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We have heard al lof our life that
a hog never knew when he had1
enough, and we thoroughly agree
that tnat groundhog is guilty. Here
we thought his time was up and we
were going to have some sure!
enough spring weather, like last Sun-!
day, for Instance. Then yesterday |
morning when we looked out and
saw the ground covered with about
two Inches of snow, well, Brother
West will not allow us to say just
what was uppermost in our mind.
Monday was a busy day at the
three projects which all Roxboro are
so much interested in, namely, the
swimming pool, gym at the high
school and the community building.
The snow Tuesday put a temporray
stop to these activities, but unless,
something unforseen happens all of I
them will be far towards completion
by the time the CWA expires. |
As an evidence of prosperity one
of our builders supply dealers told j
us yesterday that he had sold more.
cement during the past three months '
than at any time sinoe he had been
in business in Roxboro, which is;
We-are still of the opinion that!
we are going to have to open us a
bank. of our own. Last Saturday j
afternoon, after the bank had closed |
at 2 o'clock, three men in succession j
walked into our office for the pur
pose of renewing to this family jour- J
nal, and each caller threw a ten
dollar William at us. Is there money I
in the County? Sure there is, and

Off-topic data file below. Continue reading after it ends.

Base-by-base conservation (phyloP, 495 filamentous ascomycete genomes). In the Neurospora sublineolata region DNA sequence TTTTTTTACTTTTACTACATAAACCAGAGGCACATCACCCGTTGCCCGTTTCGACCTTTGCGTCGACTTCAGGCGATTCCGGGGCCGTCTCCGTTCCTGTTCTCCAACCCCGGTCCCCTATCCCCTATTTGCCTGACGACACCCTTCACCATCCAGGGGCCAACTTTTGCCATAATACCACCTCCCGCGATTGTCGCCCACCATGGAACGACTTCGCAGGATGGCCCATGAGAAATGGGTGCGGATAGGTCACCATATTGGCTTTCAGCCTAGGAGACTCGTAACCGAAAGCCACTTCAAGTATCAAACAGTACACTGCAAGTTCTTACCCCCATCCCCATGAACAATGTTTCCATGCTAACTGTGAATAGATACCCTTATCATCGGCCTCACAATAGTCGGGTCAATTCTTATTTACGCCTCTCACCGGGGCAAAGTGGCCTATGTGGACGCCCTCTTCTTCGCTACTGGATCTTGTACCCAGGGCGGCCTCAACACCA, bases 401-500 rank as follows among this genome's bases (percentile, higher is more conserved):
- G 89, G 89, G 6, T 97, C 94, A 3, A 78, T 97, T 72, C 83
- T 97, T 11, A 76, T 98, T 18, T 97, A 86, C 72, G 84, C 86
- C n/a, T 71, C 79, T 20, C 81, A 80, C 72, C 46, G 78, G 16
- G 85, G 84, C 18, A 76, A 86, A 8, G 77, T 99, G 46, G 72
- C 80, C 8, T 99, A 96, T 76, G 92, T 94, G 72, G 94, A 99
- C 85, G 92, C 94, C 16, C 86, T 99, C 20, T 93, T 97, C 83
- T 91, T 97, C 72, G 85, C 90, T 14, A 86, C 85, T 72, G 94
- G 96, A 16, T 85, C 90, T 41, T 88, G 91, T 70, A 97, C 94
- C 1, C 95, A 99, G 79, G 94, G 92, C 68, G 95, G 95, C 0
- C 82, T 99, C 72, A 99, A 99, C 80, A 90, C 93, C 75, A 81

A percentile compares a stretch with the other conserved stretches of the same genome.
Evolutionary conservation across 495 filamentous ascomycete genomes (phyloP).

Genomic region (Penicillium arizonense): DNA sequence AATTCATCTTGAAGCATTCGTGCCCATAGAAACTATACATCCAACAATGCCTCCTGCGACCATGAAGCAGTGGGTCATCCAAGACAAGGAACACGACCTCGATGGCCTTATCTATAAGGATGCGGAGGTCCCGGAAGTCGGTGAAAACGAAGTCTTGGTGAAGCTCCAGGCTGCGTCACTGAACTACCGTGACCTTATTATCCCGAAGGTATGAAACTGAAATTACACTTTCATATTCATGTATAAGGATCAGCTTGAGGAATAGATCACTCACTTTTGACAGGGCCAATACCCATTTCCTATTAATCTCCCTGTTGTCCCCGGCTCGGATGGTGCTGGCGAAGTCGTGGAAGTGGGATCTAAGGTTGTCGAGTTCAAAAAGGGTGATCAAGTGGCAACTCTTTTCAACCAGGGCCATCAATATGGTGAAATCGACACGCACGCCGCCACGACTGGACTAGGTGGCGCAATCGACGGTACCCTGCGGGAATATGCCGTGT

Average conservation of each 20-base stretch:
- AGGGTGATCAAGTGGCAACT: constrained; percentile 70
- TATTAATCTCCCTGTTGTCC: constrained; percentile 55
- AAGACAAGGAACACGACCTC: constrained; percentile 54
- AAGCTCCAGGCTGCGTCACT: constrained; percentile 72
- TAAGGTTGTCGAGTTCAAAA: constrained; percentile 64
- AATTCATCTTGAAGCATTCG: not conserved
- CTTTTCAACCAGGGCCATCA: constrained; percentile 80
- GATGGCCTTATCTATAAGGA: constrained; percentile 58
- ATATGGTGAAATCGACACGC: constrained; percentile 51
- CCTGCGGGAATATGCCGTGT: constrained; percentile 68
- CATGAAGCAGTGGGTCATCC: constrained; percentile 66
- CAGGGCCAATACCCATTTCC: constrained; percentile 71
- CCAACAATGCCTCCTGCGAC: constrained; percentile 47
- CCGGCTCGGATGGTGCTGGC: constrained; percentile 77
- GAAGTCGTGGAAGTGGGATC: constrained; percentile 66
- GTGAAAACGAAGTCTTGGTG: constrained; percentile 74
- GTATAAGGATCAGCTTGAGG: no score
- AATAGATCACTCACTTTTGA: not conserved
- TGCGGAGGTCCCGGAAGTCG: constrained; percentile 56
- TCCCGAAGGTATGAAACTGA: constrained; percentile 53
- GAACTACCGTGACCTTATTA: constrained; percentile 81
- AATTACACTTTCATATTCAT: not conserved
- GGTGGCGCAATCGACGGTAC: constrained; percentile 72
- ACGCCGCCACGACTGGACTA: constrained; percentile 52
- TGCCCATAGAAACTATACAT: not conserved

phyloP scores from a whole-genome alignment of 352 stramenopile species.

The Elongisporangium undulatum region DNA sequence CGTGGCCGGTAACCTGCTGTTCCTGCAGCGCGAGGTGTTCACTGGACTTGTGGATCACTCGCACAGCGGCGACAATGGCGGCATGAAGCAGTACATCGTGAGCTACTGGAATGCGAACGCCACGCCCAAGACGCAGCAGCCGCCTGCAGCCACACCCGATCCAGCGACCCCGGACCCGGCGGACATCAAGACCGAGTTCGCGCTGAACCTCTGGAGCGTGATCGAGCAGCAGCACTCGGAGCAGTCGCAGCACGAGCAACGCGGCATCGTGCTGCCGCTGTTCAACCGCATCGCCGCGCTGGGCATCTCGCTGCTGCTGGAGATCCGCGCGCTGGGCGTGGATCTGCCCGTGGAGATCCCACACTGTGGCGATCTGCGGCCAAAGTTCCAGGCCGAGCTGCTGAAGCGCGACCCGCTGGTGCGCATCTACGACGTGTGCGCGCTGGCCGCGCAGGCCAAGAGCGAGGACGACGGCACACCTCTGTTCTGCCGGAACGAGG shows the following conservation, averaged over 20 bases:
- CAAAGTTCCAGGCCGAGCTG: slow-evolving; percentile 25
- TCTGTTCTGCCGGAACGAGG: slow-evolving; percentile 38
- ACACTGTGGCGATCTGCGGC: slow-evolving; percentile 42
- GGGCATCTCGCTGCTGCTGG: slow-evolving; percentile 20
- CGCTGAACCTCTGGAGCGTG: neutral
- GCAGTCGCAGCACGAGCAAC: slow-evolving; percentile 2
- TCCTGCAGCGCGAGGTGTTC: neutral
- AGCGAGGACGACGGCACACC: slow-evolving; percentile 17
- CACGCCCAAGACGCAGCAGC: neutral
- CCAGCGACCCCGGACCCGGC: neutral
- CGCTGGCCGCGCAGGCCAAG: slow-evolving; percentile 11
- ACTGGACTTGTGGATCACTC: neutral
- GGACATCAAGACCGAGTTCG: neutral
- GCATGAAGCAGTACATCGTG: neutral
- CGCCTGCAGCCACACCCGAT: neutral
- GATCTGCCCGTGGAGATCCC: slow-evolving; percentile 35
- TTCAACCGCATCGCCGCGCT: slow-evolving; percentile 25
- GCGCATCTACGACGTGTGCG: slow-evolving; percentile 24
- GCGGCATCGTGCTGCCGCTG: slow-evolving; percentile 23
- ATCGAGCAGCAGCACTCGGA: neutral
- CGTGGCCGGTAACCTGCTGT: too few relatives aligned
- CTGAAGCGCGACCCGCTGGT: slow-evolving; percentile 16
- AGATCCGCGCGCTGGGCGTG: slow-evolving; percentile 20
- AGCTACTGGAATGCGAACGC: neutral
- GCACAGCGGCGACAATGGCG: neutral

our folks are spending it, too. If
you want some of it, tell them what
?you have, and by the way. The
Courier is your best medium.
While every Saturday afternoon
brings a crowd to this good town.'
last Saturday ?saw the biggest crowd
for a long time. Many wondered
what it was all about, but there was
no occasion for wonderment. The
Democratic County executive com- ?
mittee was holding a meeting for
the purpose of recommending a
man for the position of postmaster
at Roxboro, and all of the candi
dates were here looking after their
interest, hence the crowd.
Well, the political pot is begin
ning to simmer, and some of thi
boys are being urged (?) by thei
friends to offer themselves as a sac
rifice for the legislature. Mr. Joe
E. Kirby has been urged by his
friends to run for the legislature,
and he is feeling out the water. 80
far we have not heard a whisper
about any one running for either
of the County offices, and why
should any one oiler, there can not
be found more acceptable men than
those now filling these places.
Eggs were-selltng here for fifteen
cents a dozen Saturday, which is
quite a drop from thirty cents. Well.1
with eggs at fifteen cents thfre is;
little excuse for any one to go hun- j
gry, save the one who is in the
Mr. Fisken Chevrolet |
Advertising Manager |
The appointment of C. P. Fisken
as advertising manager of Chevro-j
let Motor Company is announced
today by William p. Holler, general
Mr. Fisken succeeds R. H. Crooker. j
who becomes associated with Camp
Starting as a Chevrolet repre
sentative in the Janesville zone
more than 10 years ago, Mr. Fisken,
has steadily advanced to positions'
of greater responsibility each year, j
From representative to sales promo
tion manager of the zone was his
first step and this was quickly fol
lowed by his elevation to regional
sales promotion manager of the
Great Lakes region, one of the
largest and most important in the
Last October Mr. Fisken was ap
pointed manager of the sales pro
motion department of Chevrolet and
it was under his direction that the
successful launching of the new
1934 Chevrolet took place. Mr, Fis
ken's elevation to the most impor
tant advertising post in the auto-;
mobile industry followed his unu